David Coallier is the CEO of Clearword, a startup that offers a service that automatically creates “meeting summaries with video library.” And he says that, precisely because he is the owner of a startup, enjoy when the resumes you receive include the Github accounts of the candidates “so we can see the tangible work they’ve done.”
Following a tweet by John Resig —creator of JQuery and Chief Software Architect of Khan Academy— in which he stated that when hiring I would prepend a GitHub commit log to any resumeCoallier had the idea of using GitHub as a data source for automatic CV generation.
When it comes to hiring, I’ll take a Github commit log over a resume any day.
— John Resig (@jeresig) February 5, 2011
And he went around what is now GitHub Resumea simple service that allows you to create resumes based solely on your GitHub repositories and activity, making it a potentially useful tool for any programmer.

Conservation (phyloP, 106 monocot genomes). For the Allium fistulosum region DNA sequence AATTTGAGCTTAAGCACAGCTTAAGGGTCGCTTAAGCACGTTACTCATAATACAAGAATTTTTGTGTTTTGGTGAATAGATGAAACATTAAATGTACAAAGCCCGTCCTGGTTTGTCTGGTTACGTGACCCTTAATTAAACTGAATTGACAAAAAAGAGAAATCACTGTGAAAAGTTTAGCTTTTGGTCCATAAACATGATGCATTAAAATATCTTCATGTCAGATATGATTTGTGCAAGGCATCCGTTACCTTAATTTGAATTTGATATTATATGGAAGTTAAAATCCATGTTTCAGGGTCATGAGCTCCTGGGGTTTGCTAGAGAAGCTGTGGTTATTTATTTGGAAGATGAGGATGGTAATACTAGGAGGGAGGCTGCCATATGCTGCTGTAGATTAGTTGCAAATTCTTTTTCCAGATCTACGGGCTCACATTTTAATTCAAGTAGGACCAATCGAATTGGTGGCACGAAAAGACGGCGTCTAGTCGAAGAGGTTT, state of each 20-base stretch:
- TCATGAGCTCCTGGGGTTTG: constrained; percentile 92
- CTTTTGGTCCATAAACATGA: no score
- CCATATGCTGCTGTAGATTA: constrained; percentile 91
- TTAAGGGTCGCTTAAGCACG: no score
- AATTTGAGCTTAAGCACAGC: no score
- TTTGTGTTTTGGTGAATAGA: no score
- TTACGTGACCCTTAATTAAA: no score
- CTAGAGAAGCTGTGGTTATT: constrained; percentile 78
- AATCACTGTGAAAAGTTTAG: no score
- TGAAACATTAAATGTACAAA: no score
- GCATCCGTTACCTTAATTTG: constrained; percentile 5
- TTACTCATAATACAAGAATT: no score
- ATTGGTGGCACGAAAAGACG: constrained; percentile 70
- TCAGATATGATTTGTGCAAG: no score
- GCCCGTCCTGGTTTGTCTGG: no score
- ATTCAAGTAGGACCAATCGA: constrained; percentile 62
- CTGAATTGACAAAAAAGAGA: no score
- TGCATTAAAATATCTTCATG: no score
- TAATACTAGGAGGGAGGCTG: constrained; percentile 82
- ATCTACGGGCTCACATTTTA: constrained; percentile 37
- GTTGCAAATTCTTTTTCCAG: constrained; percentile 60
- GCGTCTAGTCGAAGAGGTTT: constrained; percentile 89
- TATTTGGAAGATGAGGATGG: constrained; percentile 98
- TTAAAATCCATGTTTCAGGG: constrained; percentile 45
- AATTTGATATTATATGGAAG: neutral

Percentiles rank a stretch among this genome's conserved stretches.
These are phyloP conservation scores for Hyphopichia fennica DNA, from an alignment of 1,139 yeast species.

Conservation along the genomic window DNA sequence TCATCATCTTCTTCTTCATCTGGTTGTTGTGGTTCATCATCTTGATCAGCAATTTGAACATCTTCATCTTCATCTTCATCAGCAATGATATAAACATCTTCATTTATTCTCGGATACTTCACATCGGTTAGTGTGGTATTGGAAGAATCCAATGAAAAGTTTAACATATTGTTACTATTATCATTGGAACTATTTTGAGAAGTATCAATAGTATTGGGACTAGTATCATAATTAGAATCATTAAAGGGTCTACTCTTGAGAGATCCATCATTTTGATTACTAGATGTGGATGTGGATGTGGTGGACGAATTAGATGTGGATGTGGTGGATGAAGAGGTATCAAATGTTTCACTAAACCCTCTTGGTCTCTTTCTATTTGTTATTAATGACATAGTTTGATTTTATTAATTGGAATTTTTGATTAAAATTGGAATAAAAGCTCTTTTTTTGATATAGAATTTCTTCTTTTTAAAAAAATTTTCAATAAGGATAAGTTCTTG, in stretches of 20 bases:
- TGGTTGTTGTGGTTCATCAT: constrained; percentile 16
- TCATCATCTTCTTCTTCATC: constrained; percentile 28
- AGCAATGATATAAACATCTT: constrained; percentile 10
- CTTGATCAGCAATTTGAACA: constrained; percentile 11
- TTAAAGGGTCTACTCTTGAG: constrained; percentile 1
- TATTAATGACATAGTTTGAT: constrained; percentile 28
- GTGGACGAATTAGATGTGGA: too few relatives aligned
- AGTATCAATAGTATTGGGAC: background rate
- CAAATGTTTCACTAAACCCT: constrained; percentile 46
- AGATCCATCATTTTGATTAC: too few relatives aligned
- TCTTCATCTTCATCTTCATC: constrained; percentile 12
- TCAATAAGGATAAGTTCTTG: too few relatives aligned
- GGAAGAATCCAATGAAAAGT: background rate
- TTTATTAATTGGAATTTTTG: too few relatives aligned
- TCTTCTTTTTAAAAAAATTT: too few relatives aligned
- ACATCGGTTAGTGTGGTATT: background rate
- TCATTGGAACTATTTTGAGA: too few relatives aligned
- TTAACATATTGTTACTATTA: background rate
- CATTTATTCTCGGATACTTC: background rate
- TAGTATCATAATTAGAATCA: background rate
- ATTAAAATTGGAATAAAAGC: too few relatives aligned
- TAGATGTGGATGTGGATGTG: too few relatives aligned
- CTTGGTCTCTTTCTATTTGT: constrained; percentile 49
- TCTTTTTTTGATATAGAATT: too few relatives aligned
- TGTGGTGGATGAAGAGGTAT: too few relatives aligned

This is how GitHub Resume works
To generate our resume, The process is very simple: we enter this website, write our username in the web form, click on ‘Generate’ and —ready!— we will have a resume ready to print or to link in any message (provide a sticky URL). Its creator provides some examples (1 and 2) of what the resume would look like, in which we can see what data it echoes:
Text of our profile.
URL of our website.
List of languages we use.
Name, description and data of our most popular repositories.
Contributions to other projects.
Organizations to which we belong.
Although it is important to note that this service does not allow you to generate a CV of any GitHub user just by providing a ‘username‘: Although the information it collects is strictly public, Coallier has preferred that each user who wants to use this tool has to ‘give permission’: the CV will not be created unless we first log in to GitHub and give the project a star. GitHub Resume; at this time it has more than 52,800 stars.
Via | hackernews